Good evening, London and the show has officially begun!
Which big bang of a song from the Tubes early-mid 1970s catalog will get the show started here tonight? “Tubes World Tour?” “Don’t Touch Me There?” Nope, and in fact, they begin with the first of many songs that never appeared on any of their studio albums. “Got Yourself a Deal” touches upon themes of isolation, loneliness, and even desperation as the song’s narrator sings, “…sat up in bed. Eyes open wide. Saw only one place left I could crawl that was inside…” His goal is rock & roll because that sole passion is the only way out of this fragile, mottled existence. Of course, since this is The Tubes, they successfully pair dark subject matter with an upbeat tone, as the chorus goes, “…You got yourself a deal. Beg, borrow, or steal…” Between the title and chorus being a semi-allusion to the hoary American TV game show chestnut, Let’s Make a Deal, while dealing with serious themes of despair all point to the direction the band would soon be heading with the Remote Control. There’s also the vibe that if anything is the most stress-inducing game show ever, it is the music business.
The next song is the Roger Steen penned “Show Me a Reason” which is yet another song that has never been featured on an official studio album. How many established bands would do this on their big, double-decker live album? It has a breezy rock flow, edging on the non-lame fringes of MOR and features a particularly tasty guitar solo from Steen. “Show Me a Reason” serves a pleasant appetizer to the main course feast that is “What Do You Want From Life?” Any song that starts with Fee Waybill singing out, “Oh yeah! I’m Tony Rellinni!!!” is going to be a stunner. I honestly don’t know who this Tony fellow is and I am more than likely spelling his name wrong. Who in the blazes is Tony Rellinni? Is he any relation to Madison, that similarly quixotic character from Ray Dennis Steckler’s musical-monsters-a-go-go-fun-flick, The Incredibly Strange Creatures Who Stopped Living & Became Mixed Up Zombies? Is it Realiny? Releni? Rahlini? Why must you haunt my dreams, Fee Waybill as Tonee Riuniti?
This is one of the band’s best known and most beloved songs, to the extent that the title of this live album is a slight play on words referencing the best tune about the most absurdist game show ever. If you had to pick just one of the group’s dozens upon dozens upon and then even more dozens of songs to be the best one for audience interaction, “What Do You Want From Life?” is the obvious big daddy. From the early 1970s onward, the Tubes have always had a lot of fun with this song and even change up the prizes each tour, all the while picking out some lucky (almost always a young lovely lass, cause Fee is channeling a sleazy game show host but also? Dudes.) contestant fresh out of the audience.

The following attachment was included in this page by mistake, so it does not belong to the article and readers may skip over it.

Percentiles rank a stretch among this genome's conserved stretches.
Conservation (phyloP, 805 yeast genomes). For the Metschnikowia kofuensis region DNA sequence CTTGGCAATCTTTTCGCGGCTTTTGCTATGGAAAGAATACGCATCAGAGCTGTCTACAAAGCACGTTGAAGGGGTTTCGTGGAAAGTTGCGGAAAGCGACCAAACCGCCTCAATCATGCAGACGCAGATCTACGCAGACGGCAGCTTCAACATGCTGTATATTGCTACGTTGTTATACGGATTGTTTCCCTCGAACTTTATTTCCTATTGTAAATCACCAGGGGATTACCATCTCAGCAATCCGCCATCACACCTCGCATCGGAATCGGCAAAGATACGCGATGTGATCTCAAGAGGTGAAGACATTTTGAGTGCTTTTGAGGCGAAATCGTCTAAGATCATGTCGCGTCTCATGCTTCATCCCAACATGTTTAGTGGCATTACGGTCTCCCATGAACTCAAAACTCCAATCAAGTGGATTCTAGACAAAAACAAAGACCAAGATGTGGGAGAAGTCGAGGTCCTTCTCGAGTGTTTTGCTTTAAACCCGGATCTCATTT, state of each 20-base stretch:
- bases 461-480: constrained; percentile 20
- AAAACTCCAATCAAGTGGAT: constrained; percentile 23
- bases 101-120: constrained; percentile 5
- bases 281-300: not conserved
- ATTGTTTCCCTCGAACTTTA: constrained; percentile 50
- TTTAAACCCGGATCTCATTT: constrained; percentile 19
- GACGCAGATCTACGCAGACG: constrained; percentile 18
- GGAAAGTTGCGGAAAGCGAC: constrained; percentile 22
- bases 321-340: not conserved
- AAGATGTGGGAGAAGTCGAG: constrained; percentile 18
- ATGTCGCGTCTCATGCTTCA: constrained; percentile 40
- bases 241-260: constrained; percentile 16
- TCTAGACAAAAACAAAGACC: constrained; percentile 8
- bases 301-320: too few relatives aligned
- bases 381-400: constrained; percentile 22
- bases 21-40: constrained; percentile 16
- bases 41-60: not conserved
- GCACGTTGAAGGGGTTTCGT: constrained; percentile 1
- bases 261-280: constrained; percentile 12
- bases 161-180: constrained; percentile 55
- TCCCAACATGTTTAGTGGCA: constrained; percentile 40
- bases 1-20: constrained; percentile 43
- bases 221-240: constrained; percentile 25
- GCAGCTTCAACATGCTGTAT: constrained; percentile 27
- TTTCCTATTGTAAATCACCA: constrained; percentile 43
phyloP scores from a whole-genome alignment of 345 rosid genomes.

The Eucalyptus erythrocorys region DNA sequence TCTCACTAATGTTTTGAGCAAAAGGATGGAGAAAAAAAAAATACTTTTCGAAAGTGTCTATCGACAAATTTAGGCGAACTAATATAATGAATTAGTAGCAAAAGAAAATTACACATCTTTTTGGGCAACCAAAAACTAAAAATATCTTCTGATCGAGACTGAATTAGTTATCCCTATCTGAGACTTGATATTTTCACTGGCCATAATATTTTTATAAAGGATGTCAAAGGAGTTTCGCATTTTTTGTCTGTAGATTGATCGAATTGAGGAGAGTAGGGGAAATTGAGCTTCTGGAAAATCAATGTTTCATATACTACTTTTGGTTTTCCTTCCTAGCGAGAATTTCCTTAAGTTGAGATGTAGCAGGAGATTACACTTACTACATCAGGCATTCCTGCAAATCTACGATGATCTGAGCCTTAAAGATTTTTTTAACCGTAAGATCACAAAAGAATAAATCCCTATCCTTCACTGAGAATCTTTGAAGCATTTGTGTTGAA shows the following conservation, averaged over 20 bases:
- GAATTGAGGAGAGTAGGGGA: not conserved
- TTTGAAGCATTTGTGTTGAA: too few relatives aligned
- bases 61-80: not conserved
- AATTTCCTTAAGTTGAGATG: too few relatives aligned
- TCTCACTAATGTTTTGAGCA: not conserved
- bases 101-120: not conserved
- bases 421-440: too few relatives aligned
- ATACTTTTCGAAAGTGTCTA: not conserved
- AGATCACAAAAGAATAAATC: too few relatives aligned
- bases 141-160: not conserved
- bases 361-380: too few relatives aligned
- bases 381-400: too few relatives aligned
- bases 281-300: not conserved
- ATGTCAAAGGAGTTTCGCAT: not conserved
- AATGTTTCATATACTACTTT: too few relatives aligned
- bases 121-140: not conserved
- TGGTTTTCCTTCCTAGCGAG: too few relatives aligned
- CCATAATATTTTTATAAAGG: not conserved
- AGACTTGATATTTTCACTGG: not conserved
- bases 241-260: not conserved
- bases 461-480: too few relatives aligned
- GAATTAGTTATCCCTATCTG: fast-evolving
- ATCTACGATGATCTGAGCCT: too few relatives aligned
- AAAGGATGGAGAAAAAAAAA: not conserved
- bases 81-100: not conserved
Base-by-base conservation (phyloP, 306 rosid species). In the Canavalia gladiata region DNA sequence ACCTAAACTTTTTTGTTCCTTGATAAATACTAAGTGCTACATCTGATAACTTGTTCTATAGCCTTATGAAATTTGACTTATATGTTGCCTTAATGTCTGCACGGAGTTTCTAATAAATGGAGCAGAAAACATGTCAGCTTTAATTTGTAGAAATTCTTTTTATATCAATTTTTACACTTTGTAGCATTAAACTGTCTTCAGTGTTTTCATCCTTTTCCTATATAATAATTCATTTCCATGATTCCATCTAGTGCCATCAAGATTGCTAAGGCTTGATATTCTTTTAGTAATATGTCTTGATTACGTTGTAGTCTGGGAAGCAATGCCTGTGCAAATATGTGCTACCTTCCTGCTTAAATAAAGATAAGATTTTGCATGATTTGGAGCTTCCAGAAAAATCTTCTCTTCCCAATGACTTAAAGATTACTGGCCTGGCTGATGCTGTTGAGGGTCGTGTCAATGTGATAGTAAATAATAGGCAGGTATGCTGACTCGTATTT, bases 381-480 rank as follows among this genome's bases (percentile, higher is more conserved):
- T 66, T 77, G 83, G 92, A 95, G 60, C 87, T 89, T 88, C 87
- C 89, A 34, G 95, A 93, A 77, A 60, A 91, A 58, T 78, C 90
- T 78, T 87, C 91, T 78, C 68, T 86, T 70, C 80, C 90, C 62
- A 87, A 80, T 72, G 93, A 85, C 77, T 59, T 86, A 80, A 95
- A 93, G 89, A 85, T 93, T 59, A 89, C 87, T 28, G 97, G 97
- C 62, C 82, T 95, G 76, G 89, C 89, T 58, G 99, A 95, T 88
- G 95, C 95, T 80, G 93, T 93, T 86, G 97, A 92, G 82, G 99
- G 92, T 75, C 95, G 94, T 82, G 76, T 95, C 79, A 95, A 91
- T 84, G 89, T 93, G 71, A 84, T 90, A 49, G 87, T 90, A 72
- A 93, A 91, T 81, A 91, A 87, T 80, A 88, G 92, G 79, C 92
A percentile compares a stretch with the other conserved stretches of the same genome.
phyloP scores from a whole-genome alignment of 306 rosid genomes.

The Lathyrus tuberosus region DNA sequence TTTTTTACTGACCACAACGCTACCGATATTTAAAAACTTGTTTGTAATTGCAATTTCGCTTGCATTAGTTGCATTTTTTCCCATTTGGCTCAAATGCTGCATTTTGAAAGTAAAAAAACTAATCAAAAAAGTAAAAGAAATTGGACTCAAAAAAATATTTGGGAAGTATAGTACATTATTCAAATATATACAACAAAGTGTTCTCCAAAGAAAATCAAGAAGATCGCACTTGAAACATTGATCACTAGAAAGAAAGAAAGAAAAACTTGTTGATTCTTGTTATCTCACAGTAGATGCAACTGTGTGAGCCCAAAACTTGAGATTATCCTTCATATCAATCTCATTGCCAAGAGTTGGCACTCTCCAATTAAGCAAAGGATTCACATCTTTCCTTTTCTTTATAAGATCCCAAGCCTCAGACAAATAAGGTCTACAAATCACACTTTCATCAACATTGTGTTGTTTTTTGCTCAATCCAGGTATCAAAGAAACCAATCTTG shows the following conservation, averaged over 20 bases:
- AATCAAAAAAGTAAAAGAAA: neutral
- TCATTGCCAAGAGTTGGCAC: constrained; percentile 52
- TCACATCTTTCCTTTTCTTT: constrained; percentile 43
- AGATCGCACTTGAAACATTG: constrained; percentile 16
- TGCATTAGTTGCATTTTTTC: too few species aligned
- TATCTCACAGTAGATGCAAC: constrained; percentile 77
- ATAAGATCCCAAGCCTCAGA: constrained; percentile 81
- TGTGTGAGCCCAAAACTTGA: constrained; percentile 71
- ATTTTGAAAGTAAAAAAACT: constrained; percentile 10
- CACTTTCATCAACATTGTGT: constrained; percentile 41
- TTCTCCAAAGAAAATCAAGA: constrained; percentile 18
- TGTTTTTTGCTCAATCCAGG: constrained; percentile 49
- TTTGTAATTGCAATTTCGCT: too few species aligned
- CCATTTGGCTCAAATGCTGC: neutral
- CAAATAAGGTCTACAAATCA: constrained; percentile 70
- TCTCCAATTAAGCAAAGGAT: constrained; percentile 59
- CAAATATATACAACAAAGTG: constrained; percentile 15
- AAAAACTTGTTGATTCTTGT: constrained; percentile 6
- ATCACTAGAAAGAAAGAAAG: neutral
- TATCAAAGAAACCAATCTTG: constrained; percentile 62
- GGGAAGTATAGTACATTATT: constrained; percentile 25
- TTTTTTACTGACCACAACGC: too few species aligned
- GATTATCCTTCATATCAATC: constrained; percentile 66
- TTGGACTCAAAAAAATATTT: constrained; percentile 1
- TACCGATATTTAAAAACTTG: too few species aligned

For this particular night in London, Chrissie is the auspicious winner, with some of her prizes including a lifetime supply of Canada Dry Ginger Ale, thirteen cases of alcohol every day, and courtesy of Johnny Rotten and the Sex Pistols, the largest safety pin in the world. The trick is that Chrissie can only pick one. It’s a tough choice but she picks the alcohol. (I pray it was a giant inflatable can of Schlitz to represent her real-but-not-really prize.) Also, in this particular version of the song, instead of the classic end line invocation of “…a baby arm’s holding an apple?,” we get “…or a poke in the eye with a blunt stick!.” In that case, alcohol is most definitely going to be needed.
There’s a particularly kick-ass rendition of “God Bird Change,” followed up by another instrumental entitled “Special Ballet.” This fun and slightly moody piece features a rare solo writing credit for Michael Cotton and clocks in just above a minute long. Also? You guessed it. Never featured on a studio album. Eat that, Frampton! (Actually, my apologies since Peter Frampton seems very nice and is an incredibly talented player. Sorry, Sir. You were also hilarious in the funeral scene in Sgt. Pepper’s Lonely Hearts Club Band movie.)
Something a little more cozy-in-a-familiar sense for the listener’s wee ears is the one Tubes song that could perfectly sum up the romance between crazy-eyed Crackers and blonde-tressed Cotton from John Water’s cult phenom Pink Flamingos, “Don’t Touch Me There.” This rendition might be my favorite version of this song. Re Styles has never sounded better and you can feel the kinetic energy between her and Fee bouncing off of the vinyl grooves. From no touching to too much touching, the band moves on to another big staple, with “Mondo Bondage.” This is faithful to the studio version though it has the additional advantage of getting to hear Fee’s grunts and screams raw and live, giving the cheeky song a borderline creepy edge. Also, it is this specific version of “Mondo Bondage” that was used on the band’s 1981 T.R.A.S.H. compilation.
Not in the T.R.A.S.H. version is Bill Spooner’s post song banter, where he notes that, “You know, every night after that number, whenever I get in those kinds of situations, I always feel like I need a cigarette right after that.” Pairing that with the mental image of Fee menacing one of the female dancers (usually Re around this time period) in leather underwear and occasionally assless chaps is further proof that Bill Spooner is THE MAN. He is also providing a smooth sequence to “Smoke (Ma Vie en Fumer),” the best known and one of the strongest tracks off of the band’s highly underrated Now album. As the music starts to kick in, Bill adds, “I’m gonna watch you guys for a while. Do something!” Again, THE MAN. Even better, we get this longer version of a great song, so it’s a bonafide track for champions, made by champions.